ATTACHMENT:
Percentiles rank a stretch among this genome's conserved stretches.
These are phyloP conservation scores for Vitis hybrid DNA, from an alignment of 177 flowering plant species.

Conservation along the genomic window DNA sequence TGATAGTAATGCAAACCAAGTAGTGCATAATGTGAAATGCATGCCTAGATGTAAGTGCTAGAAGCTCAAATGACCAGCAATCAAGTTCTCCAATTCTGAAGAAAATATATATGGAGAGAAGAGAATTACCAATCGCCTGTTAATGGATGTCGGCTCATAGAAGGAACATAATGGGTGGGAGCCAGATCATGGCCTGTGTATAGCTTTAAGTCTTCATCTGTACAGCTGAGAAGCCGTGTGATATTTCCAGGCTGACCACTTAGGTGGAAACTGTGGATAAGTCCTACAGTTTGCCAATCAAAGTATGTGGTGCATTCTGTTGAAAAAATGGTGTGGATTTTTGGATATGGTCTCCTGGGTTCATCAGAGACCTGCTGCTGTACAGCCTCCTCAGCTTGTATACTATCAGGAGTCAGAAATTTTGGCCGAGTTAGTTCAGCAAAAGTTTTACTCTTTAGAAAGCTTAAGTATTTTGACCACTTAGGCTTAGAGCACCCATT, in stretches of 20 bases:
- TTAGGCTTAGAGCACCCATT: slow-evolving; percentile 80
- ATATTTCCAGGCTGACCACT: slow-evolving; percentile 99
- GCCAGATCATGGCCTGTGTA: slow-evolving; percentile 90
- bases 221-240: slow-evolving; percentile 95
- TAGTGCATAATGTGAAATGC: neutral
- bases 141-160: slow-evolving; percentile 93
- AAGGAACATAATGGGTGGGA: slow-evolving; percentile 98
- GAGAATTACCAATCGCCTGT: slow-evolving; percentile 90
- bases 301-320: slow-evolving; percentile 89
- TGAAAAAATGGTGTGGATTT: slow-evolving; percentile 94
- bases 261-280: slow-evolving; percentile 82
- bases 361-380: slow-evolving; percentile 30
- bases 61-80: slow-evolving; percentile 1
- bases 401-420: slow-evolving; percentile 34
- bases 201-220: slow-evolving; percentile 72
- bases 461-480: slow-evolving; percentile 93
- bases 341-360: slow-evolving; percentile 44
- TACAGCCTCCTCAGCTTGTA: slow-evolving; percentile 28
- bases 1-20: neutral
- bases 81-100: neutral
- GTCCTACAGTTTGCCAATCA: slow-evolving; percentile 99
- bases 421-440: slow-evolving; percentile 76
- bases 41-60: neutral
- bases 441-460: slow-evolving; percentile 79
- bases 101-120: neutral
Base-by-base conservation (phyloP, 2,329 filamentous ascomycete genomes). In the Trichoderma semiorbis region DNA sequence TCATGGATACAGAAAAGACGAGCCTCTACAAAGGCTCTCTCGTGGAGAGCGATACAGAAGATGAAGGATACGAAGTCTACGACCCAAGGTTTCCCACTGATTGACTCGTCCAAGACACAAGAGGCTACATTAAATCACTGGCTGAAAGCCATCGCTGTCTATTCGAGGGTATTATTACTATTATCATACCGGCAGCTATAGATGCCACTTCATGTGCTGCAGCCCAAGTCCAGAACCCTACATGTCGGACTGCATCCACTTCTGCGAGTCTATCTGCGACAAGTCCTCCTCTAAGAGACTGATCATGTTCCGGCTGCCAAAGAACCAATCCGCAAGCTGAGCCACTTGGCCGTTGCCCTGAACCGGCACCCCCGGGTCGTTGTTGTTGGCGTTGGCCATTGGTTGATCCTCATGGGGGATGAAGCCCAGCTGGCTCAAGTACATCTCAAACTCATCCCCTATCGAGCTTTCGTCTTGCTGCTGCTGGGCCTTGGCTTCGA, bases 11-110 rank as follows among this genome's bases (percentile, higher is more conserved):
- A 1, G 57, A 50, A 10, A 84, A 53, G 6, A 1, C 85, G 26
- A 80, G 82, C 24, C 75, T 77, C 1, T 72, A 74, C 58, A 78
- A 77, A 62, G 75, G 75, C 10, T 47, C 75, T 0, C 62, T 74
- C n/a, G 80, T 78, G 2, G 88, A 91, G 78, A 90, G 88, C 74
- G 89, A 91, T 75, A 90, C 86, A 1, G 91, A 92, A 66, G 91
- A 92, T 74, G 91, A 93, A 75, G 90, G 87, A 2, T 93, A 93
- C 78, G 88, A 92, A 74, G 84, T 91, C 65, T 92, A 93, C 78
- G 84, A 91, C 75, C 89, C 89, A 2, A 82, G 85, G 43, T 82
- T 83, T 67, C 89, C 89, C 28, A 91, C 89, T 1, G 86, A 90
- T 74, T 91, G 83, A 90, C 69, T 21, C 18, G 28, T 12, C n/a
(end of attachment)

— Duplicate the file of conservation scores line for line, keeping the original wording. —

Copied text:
Percentiles rank a stretch among this genome's conserved stretches.
These are phyloP conservation scores for Vitis hybrid DNA, from an alignment of 177 flowering plant species.

Conservation along the genomic window DNA sequence TGATAGTAATGCAAACCAAGTAGTGCATAATGTGAAATGCATGCCTAGATGTAAGTGCTAGAAGCTCAAATGACCAGCAATCAAGTTCTCCAATTCTGAAGAAAATATATATGGAGAGAAGAGAATTACCAATCGCCTGTTAATGGATGTCGGCTCATAGAAGGAACATAATGGGTGGGAGCCAGATCATGGCCTGTGTATAGCTTTAAGTCTTCATCTGTACAGCTGAGAAGCCGTGTGATATTTCCAGGCTGACCACTTAGGTGGAAACTGTGGATAAGTCCTACAGTTTGCCAATCAAAGTATGTGGTGCATTCTGTTGAAAAAATGGTGTGGATTTTTGGATATGGTCTCCTGGGTTCATCAGAGACCTGCTGCTGTACAGCCTCCTCAGCTTGTATACTATCAGGAGTCAGAAATTTTGGCCGAGTTAGTTCAGCAAAAGTTTTACTCTTTAGAAAGCTTAAGTATTTTGACCACTTAGGCTTAGAGCACCCATT, in stretches of 20 bases:
- TTAGGCTTAGAGCACCCATT: slow-evolving; percentile 80
- ATATTTCCAGGCTGACCACT: slow-evolving; percentile 99
- GCCAGATCATGGCCTGTGTA: slow-evolving; percentile 90
- bases 221-240: slow-evolving; percentile 95
- TAGTGCATAATGTGAAATGC: neutral
- bases 141-160: slow-evolving; percentile 93
- AAGGAACATAATGGGTGGGA: slow-evolving; percentile 98
- GAGAATTACCAATCGCCTGT: slow-evolving; percentile 90
- bases 301-320: slow-evolving; percentile 89
- TGAAAAAATGGTGTGGATTT: slow-evolving; percentile 94
- bases 261-280: slow-evolving; percentile 82
- bases 361-380: slow-evolving; percentile 30
- bases 61-80: slow-evolving; percentile 1
- bases 401-420: slow-evolving; percentile 34
- bases 201-220: slow-evolving; percentile 72
- bases 461-480: slow-evolving; percentile 93
- bases 341-360: slow-evolving; percentile 44
- TACAGCCTCCTCAGCTTGTA: slow-evolving; percentile 28
- bases 1-20: neutral
- bases 81-100: neutral
- GTCCTACAGTTTGCCAATCA: slow-evolving; percentile 99
- bases 421-440: slow-evolving; percentile 76
- bases 41-60: neutral
- bases 441-460: slow-evolving; percentile 79
- bases 101-120: neutral
Base-by-base conservation (phyloP, 2,329 filamentous ascomycete genomes). In the Trichoderma semiorbis region DNA sequence TCATGGATACAGAAAAGACGAGCCTCTACAAAGGCTCTCTCGTGGAGAGCGATACAGAAGATGAAGGATACGAAGTCTACGACCCAAGGTTTCCCACTGATTGACTCGTCCAAGACACAAGAGGCTACATTAAATCACTGGCTGAAAGCCATCGCTGTCTATTCGAGGGTATTATTACTATTATCATACCGGCAGCTATAGATGCCACTTCATGTGCTGCAGCCCAAGTCCAGAACCCTACATGTCGGACTGCATCCACTTCTGCGAGTCTATCTGCGACAAGTCCTCCTCTAAGAGACTGATCATGTTCCGGCTGCCAAAGAACCAATCCGCAAGCTGAGCCACTTGGCCGTTGCCCTGAACCGGCACCCCCGGGTCGTTGTTGTTGGCGTTGGCCATTGGTTGATCCTCATGGGGGATGAAGCCCAGCTGGCTCAAGTACATCTCAAACTCATCCCCTATCGAGCTTTCGTCTTGCTGCTGCTGGGCCTTGGCTTCGA, bases 11-110 rank as follows among this genome's bases (percentile, higher is more conserved):
- A 1, G 57, A 50, A 10, A 84, A 53, G 6, A 1, C 85, G 26
- A 80, G 82, C 24, C 75, T 77, C 1, T 72, A 74, C 58, A 78
- A 77, A 62, G 75, G 75, C 10, T 47, C 75, T 0, C 62, T 74
- C n/a, G 80, T 78, G 2, G 88, A 91, G 78, A 90, G 88, C 74
- G 89, A 91, T 75, A 90, C 86, A 1, G 91, A 92, A 66, G 91
- A 92, T 74, G 91, A 93, A 75, G 90, G 87, A 2, T 93, A 93
- C 78, G 88, A 92, A 74, G 84, T 91, C 65, T 92, A 93, C 78
- G 84, A 91, C 75, C 89, C 89, A 2, A 82, G 85, G 43, T 82
- T 83, T 67, C 89, C 89, C 28, A 91, C 89, T 1, G 86, A 90
- T 74, T 91, G 83, A 90, C 69, T 21, C 18, G 28, T 12, C n/a